Gard has outlined some of the Frequently Asked Questions related to employment terms and also the impact of the war on P&I cover for crew claims.
What if a Member has Ukrainian crewmembers on board and the crew contracts are about to expire and the seafarer wishes to extend his or her contract and remain on board?
The Ukrainian ITF affiliate – Union Marine Transport workers Trade Union of Ukraine (MTWTU), has issued a statement saying that seafarers can extend their contracts and MTWTU recommends that they “remain on board for as long as it becomes possible and safe to return to the Ukraine”.
Members should work with their seafarers to ensure that there is a clear agreement to extend or modify their Seafarer Employment Agreements.
Depending on the period of delay, crewmember training or medical certificates may expire. Gard is agreeable to Ukrainian crewmembers remaining on board beyond the expiry of these certificates without this prejudicing cover, but recommends the Member seek flag state approval.
What if a Ukrainian seafarer wishes to terminate the contract early?
Members who wish to accommodate the request are recommended to obtain a written acknowledgement and waiver of the contract terms including alteration of the place of repatriation.
The International Group of P&I Clubs (IG) has prepared a template wording for this purpose which is found at question number 7 below. The IG clubs have not approved the wording, merely providing Members with a suggestion and they will need to seek legal advice based on the particular contract and jurisdiction involved.
Can a Member repatriate a Ukrainian crewmember to a country/destination other than provided for in the Seaman’s Employment Agreement?
According to the Union Marine Transport workers Trade Union of Ukraine (MTWTU) statement “for those seafarers willing to return home upon expiry of their employment contracts/terminating their employment, flight tickets to neighboring friendly countries of Ukraine (main airports – Chisinau, Moldova and Warsaw, Poland; Hungary, Slovakia, Romania) shall be purchased by the company, as well as amounts to cover costs of transportation to Ukrainian land border/checkpoints shall be reimbursed”.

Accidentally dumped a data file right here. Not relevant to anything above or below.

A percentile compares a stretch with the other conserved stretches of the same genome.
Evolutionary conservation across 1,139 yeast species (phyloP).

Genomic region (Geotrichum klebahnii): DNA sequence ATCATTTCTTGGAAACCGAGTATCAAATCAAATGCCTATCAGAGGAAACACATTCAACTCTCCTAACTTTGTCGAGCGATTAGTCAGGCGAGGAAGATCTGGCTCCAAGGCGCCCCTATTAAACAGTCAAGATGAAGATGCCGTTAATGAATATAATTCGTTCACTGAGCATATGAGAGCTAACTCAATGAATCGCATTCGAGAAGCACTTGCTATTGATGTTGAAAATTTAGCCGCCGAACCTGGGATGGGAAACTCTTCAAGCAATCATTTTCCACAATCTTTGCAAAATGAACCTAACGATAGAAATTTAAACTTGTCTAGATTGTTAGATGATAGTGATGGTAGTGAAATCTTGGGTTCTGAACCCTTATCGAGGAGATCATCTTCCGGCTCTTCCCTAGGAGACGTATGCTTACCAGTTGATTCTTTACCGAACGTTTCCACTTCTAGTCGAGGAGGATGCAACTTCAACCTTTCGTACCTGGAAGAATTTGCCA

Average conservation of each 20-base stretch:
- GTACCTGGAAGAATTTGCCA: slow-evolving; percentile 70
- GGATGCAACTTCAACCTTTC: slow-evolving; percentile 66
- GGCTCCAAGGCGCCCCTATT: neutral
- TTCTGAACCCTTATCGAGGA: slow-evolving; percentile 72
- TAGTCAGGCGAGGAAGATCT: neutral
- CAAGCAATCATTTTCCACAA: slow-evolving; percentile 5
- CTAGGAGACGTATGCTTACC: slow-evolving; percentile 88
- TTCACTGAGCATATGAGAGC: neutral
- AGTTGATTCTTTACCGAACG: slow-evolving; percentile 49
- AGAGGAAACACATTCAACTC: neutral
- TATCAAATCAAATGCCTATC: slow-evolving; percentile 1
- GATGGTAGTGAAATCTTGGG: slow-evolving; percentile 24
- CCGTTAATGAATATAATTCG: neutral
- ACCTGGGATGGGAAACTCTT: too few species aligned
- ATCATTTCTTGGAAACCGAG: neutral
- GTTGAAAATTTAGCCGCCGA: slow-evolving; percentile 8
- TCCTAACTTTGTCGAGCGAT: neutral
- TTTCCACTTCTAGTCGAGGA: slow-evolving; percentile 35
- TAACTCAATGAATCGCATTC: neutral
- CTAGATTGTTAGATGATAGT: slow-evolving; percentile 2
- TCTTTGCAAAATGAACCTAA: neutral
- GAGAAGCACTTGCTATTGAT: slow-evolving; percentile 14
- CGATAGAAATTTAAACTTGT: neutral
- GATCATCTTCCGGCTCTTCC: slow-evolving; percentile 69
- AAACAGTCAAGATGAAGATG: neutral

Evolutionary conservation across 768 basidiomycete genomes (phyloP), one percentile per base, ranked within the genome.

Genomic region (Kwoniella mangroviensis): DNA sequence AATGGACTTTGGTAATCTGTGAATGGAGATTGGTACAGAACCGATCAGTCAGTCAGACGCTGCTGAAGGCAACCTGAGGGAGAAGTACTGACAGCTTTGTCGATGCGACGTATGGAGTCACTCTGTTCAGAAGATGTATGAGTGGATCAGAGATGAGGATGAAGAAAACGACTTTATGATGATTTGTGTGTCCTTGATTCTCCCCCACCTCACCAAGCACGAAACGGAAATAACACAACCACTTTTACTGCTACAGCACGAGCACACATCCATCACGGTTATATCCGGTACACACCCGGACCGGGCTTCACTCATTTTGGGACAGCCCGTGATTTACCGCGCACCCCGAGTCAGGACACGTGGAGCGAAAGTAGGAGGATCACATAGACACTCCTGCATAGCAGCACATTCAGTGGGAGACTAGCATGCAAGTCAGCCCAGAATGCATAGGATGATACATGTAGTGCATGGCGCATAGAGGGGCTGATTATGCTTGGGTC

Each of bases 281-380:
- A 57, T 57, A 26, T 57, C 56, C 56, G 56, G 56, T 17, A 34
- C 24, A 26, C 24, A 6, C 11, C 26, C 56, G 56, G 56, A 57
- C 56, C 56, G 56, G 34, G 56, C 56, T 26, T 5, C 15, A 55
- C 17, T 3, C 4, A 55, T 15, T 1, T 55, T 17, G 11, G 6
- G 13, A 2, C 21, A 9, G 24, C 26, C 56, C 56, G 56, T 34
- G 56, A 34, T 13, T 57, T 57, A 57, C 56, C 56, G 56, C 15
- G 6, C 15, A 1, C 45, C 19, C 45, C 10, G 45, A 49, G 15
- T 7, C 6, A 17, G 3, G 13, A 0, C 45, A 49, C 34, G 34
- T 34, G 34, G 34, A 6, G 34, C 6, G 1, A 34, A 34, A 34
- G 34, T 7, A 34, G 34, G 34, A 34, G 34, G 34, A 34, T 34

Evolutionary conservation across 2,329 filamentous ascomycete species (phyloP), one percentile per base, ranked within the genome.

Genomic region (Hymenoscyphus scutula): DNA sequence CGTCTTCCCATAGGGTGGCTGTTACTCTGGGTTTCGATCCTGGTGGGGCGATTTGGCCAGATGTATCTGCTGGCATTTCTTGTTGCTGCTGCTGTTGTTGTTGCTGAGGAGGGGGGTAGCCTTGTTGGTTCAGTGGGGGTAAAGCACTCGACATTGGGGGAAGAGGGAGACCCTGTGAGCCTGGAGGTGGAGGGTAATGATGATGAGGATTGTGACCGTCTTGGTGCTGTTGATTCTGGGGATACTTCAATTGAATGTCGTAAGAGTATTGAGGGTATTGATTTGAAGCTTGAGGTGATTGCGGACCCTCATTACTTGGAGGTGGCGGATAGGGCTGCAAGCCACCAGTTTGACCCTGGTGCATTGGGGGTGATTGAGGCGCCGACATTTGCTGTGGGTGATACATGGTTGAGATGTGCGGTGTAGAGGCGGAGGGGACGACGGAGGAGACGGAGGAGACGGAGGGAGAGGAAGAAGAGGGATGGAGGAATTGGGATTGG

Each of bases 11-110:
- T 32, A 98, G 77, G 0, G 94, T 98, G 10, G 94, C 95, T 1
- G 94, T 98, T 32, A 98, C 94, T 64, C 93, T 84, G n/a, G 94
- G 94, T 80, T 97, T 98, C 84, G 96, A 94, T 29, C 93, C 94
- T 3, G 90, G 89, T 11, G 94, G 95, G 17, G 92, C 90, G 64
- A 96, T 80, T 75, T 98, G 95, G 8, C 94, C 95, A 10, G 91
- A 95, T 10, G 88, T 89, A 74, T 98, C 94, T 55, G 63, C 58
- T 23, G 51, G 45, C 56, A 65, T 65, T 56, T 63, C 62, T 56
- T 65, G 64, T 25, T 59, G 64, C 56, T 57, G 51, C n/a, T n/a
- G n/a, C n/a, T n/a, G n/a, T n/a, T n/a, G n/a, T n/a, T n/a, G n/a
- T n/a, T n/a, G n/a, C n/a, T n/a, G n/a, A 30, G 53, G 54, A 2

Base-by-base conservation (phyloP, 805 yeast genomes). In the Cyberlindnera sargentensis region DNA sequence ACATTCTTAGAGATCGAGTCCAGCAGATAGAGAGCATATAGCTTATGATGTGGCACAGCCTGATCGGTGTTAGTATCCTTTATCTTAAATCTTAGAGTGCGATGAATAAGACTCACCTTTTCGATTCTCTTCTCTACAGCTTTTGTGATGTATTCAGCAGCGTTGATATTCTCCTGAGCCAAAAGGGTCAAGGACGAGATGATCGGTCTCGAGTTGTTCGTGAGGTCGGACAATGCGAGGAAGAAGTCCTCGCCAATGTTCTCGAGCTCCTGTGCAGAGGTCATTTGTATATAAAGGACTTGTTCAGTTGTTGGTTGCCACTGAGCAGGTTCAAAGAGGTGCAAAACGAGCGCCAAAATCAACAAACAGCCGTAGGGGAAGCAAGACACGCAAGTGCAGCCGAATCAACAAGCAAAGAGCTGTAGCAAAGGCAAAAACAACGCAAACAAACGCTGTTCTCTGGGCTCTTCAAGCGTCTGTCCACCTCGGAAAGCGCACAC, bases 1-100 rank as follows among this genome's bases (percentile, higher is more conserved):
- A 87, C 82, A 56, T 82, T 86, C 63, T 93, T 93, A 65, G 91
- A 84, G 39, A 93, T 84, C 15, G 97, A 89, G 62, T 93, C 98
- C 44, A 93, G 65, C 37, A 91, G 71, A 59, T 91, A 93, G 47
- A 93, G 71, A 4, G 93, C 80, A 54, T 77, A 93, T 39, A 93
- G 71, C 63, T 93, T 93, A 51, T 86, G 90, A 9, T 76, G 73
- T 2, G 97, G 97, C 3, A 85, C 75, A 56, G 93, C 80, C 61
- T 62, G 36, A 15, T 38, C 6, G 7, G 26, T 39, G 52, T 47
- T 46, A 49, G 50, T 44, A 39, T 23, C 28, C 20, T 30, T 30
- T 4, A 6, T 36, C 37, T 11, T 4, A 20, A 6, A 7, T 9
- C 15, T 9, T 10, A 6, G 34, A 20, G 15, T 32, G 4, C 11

The seafarer’s request to repatriate to an alternate destination should be acknowledged with a signed waiver/release, preferably prepared with the legal advice of counsel familiar with the Seafarer’s Employment Agreement and Maritime Labour Convention (MLC) obligations, and in coordination with the representative union. A template wording prepared by the IG clubs is provided at question number 7 below.
Repatriation to an alternate destination under a waiver/release may raise visa/refugee issues and needs to be carefully coordinated with the host country as the permissible extent of stay will vary from country to country.
If a waiver/release provides for the termination of all contractual obligations, i.e. wages, accommodation, subsistence, then Members may want to consider a certain period through which at least the accommodation and subsistence continues in the host country, perhaps with a provision for a potential extension depending on individual circumstances.